*peeks out of Editing Cave*
*sees life has carried on*
*puts on pants and cracks neck*
I return to society having finished the first draft and first round of edits for my next book. It’s now in the hands of a couple of talented critique partners, and while I wait for their notes, I thought I’d share something fun I found on Twitter. It’s primarily for writer-types but really anyone can play, and certainly anyone would enjoy reading the results.
You can find the one I do under #vss365 (vss stands for Very Short Story). There are some other tags for similar ideas–I think #bravewrite is one but I haven’t looked into it as much. In any case, the goal is simple: write a tweet-sized (280 characters) story inspired by a daily prompt. Like these.
There are no genre rules. Some writers use the tag for poetry. They can be silly like my first one up there, super dark like Matthew’s, poignant like LadyDay’s, or have a killer angle like DeRicki’s. Anyone can go to the tag to read, retweet, and like their favorite stories.
Now, you may wonder: Why would anyone want to write such a short piece?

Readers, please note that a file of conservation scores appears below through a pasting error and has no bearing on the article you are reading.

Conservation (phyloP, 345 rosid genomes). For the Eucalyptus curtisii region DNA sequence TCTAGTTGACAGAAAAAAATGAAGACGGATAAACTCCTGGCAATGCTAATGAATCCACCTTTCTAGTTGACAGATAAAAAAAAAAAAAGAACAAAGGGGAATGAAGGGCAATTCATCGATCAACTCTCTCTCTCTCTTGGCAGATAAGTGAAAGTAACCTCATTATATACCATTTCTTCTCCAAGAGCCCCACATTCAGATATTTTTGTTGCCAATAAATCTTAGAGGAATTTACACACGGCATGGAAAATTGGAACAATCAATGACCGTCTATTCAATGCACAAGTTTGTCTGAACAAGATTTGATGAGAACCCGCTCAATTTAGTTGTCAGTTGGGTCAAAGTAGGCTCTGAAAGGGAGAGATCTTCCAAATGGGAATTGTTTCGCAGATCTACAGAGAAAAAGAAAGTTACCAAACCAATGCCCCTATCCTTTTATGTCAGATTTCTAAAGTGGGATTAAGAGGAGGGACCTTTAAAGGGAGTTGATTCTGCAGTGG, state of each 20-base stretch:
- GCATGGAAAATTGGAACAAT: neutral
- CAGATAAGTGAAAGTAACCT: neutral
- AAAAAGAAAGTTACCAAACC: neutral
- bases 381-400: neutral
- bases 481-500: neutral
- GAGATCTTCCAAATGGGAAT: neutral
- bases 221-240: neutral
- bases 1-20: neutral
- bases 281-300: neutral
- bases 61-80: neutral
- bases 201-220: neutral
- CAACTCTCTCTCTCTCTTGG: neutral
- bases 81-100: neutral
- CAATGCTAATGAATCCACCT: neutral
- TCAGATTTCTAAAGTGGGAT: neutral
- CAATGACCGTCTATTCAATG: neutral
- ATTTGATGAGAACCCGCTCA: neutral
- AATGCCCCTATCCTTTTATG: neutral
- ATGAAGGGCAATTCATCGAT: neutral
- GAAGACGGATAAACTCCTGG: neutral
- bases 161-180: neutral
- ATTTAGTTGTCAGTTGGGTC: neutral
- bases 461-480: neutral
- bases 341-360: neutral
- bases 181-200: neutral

To answer that, you need to see how writing short fiction of any length can develop your writing (I did a post about it here). When it comes to writing super short stories like VSS or the weekly Flash Fiction Challenges over at Carrot Ranch (which require a 99-word story), the first point in my linked post counts the most: Short stories force you to be concise. And let’s be honest: many writers struggle with that.
When you only have 280 characters (40-ish words) to work with, every word has to do some heavy lifting. There isn’t room to describe much of anything, delve into backstory, or establish setting. In order to tell a story in such a short space, you have to count on readers to do a lot of the work. That means knowing what you want them to think and dropping the right clues.
Take a look at my first one again. It was from today’s prompt, which was “glory.”
How much do you know about this story that I didn’t say? What is the main character? What’s he like? Where is this happening? What happens next?
The point is you can relay a lot of information in few words, and in practicing super short pieces, you learn to spot the ones that don’t do as much. That skill transfers to longer pieces.
So if you’re a writer, give these short writing challenges a shot (and if you do, leave your twitter handle in the comments so we can find yours). If you’re a reader, remember to boost the stories you like. You may find a new favorite writer!